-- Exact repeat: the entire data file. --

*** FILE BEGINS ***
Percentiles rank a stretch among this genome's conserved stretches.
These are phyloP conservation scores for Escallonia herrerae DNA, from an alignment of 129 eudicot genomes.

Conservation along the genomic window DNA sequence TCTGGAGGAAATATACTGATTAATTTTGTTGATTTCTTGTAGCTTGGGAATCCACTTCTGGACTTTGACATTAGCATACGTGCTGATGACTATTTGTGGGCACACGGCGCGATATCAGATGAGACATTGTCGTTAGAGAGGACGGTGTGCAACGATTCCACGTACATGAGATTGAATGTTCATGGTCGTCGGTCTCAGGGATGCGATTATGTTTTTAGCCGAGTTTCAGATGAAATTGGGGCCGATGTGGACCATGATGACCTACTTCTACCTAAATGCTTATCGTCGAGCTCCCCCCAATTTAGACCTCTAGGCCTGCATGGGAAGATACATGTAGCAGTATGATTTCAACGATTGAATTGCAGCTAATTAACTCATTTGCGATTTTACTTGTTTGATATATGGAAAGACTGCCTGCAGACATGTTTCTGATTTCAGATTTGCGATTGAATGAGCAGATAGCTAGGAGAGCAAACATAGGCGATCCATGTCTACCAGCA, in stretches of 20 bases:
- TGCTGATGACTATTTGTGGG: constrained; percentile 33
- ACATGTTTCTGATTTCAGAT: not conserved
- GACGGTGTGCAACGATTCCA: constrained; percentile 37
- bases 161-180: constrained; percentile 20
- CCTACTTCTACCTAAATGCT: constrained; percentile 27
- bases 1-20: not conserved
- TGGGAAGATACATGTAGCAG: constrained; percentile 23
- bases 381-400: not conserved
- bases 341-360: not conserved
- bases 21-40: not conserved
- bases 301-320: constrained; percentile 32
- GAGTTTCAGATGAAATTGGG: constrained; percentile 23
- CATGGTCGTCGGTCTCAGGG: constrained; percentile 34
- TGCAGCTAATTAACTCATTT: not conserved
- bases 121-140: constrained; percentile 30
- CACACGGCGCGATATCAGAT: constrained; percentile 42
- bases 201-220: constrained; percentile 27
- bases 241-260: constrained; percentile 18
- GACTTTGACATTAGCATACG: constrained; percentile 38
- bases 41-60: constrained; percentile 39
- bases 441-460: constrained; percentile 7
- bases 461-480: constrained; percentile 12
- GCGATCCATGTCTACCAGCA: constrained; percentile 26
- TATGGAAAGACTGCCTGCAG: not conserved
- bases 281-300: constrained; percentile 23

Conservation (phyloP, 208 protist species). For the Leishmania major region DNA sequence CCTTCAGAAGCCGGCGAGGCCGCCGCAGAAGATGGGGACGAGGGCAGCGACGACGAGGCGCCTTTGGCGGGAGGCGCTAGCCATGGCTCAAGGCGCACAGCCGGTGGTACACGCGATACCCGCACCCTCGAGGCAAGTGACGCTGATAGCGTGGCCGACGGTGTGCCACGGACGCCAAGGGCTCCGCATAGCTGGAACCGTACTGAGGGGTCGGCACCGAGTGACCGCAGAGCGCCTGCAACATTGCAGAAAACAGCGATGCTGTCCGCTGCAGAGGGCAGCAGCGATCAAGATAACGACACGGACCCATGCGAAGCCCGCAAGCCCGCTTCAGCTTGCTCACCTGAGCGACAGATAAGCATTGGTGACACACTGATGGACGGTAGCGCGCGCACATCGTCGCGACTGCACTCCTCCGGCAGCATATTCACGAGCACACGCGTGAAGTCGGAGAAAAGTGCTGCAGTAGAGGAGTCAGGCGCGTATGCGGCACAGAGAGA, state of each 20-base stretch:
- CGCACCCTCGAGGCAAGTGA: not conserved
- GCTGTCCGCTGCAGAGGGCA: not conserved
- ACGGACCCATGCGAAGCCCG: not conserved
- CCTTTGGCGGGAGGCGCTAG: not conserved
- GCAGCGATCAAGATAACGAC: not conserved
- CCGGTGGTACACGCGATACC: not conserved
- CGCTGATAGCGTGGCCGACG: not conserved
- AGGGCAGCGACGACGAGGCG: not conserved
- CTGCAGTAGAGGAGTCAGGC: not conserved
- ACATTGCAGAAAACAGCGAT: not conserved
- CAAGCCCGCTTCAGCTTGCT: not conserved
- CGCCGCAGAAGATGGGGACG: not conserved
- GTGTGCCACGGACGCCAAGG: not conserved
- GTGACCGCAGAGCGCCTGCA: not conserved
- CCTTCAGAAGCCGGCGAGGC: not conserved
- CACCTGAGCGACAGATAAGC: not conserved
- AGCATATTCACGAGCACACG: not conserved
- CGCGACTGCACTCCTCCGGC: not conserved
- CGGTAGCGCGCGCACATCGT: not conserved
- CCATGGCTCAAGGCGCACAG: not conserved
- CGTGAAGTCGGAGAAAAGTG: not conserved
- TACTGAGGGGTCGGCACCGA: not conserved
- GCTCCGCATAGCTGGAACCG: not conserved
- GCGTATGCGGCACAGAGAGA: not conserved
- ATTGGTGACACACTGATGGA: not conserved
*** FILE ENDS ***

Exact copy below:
Percentiles rank a stretch among this genome's conserved stretches.
These are phyloP conservation scores for Escallonia herrerae DNA, from an alignment of 129 eudicot genomes.

Conservation along the genomic window DNA sequence TCTGGAGGAAATATACTGATTAATTTTGTTGATTTCTTGTAGCTTGGGAATCCACTTCTGGACTTTGACATTAGCATACGTGCTGATGACTATTTGTGGGCACACGGCGCGATATCAGATGAGACATTGTCGTTAGAGAGGACGGTGTGCAACGATTCCACGTACATGAGATTGAATGTTCATGGTCGTCGGTCTCAGGGATGCGATTATGTTTTTAGCCGAGTTTCAGATGAAATTGGGGCCGATGTGGACCATGATGACCTACTTCTACCTAAATGCTTATCGTCGAGCTCCCCCCAATTTAGACCTCTAGGCCTGCATGGGAAGATACATGTAGCAGTATGATTTCAACGATTGAATTGCAGCTAATTAACTCATTTGCGATTTTACTTGTTTGATATATGGAAAGACTGCCTGCAGACATGTTTCTGATTTCAGATTTGCGATTGAATGAGCAGATAGCTAGGAGAGCAAACATAGGCGATCCATGTCTACCAGCA, in stretches of 20 bases:
- TGCTGATGACTATTTGTGGG: constrained; percentile 33
- ACATGTTTCTGATTTCAGAT: not conserved
- GACGGTGTGCAACGATTCCA: constrained; percentile 37
- bases 161-180: constrained; percentile 20
- CCTACTTCTACCTAAATGCT: constrained; percentile 27
- bases 1-20: not conserved
- TGGGAAGATACATGTAGCAG: constrained; percentile 23
- bases 381-400: not conserved
- bases 341-360: not conserved
- bases 21-40: not conserved
- bases 301-320: constrained; percentile 32
- GAGTTTCAGATGAAATTGGG: constrained; percentile 23
- CATGGTCGTCGGTCTCAGGG: constrained; percentile 34
- TGCAGCTAATTAACTCATTT: not conserved
- bases 121-140: constrained; percentile 30
- CACACGGCGCGATATCAGAT: constrained; percentile 42
- bases 201-220: constrained; percentile 27
- bases 241-260: constrained; percentile 18
- GACTTTGACATTAGCATACG: constrained; percentile 38
- bases 41-60: constrained; percentile 39
- bases 441-460: constrained; percentile 7
- bases 461-480: constrained; percentile 12
- GCGATCCATGTCTACCAGCA: constrained; percentile 26
- TATGGAAAGACTGCCTGCAG: not conserved
- bases 281-300: constrained; percentile 23

Conservation (phyloP, 208 protist species). For the Leishmania major region DNA sequence CCTTCAGAAGCCGGCGAGGCCGCCGCAGAAGATGGGGACGAGGGCAGCGACGACGAGGCGCCTTTGGCGGGAGGCGCTAGCCATGGCTCAAGGCGCACAGCCGGTGGTACACGCGATACCCGCACCCTCGAGGCAAGTGACGCTGATAGCGTGGCCGACGGTGTGCCACGGACGCCAAGGGCTCCGCATAGCTGGAACCGTACTGAGGGGTCGGCACCGAGTGACCGCAGAGCGCCTGCAACATTGCAGAAAACAGCGATGCTGTCCGCTGCAGAGGGCAGCAGCGATCAAGATAACGACACGGACCCATGCGAAGCCCGCAAGCCCGCTTCAGCTTGCTCACCTGAGCGACAGATAAGCATTGGTGACACACTGATGGACGGTAGCGCGCGCACATCGTCGCGACTGCACTCCTCCGGCAGCATATTCACGAGCACACGCGTGAAGTCGGAGAAAAGTGCTGCAGTAGAGGAGTCAGGCGCGTATGCGGCACAGAGAGA, state of each 20-base stretch:
- CGCACCCTCGAGGCAAGTGA: not conserved
- GCTGTCCGCTGCAGAGGGCA: not conserved
- ACGGACCCATGCGAAGCCCG: not conserved
- CCTTTGGCGGGAGGCGCTAG: not conserved
- GCAGCGATCAAGATAACGAC: not conserved
- CCGGTGGTACACGCGATACC: not conserved
- CGCTGATAGCGTGGCCGACG: not conserved
- AGGGCAGCGACGACGAGGCG: not conserved
- CTGCAGTAGAGGAGTCAGGC: not conserved
- ACATTGCAGAAAACAGCGAT: not conserved
- CAAGCCCGCTTCAGCTTGCT: not conserved
- CGCCGCAGAAGATGGGGACG: not conserved
- GTGTGCCACGGACGCCAAGG: not conserved
- GTGACCGCAGAGCGCCTGCA: not conserved
- CCTTCAGAAGCCGGCGAGGC: not conserved
- CACCTGAGCGACAGATAAGC: not conserved
- AGCATATTCACGAGCACACG: not conserved
- CGCGACTGCACTCCTCCGGC: not conserved
- CGGTAGCGCGCGCACATCGT: not conserved
- CCATGGCTCAAGGCGCACAG: not conserved
- CGTGAAGTCGGAGAAAAGTG: not conserved
- TACTGAGGGGTCGGCACCGA: not conserved
- GCTCCGCATAGCTGGAACCG: not conserved
- GCGTATGCGGCACAGAGAGA: not conserved
- ATTGGTGACACACTGATGGA: not conserved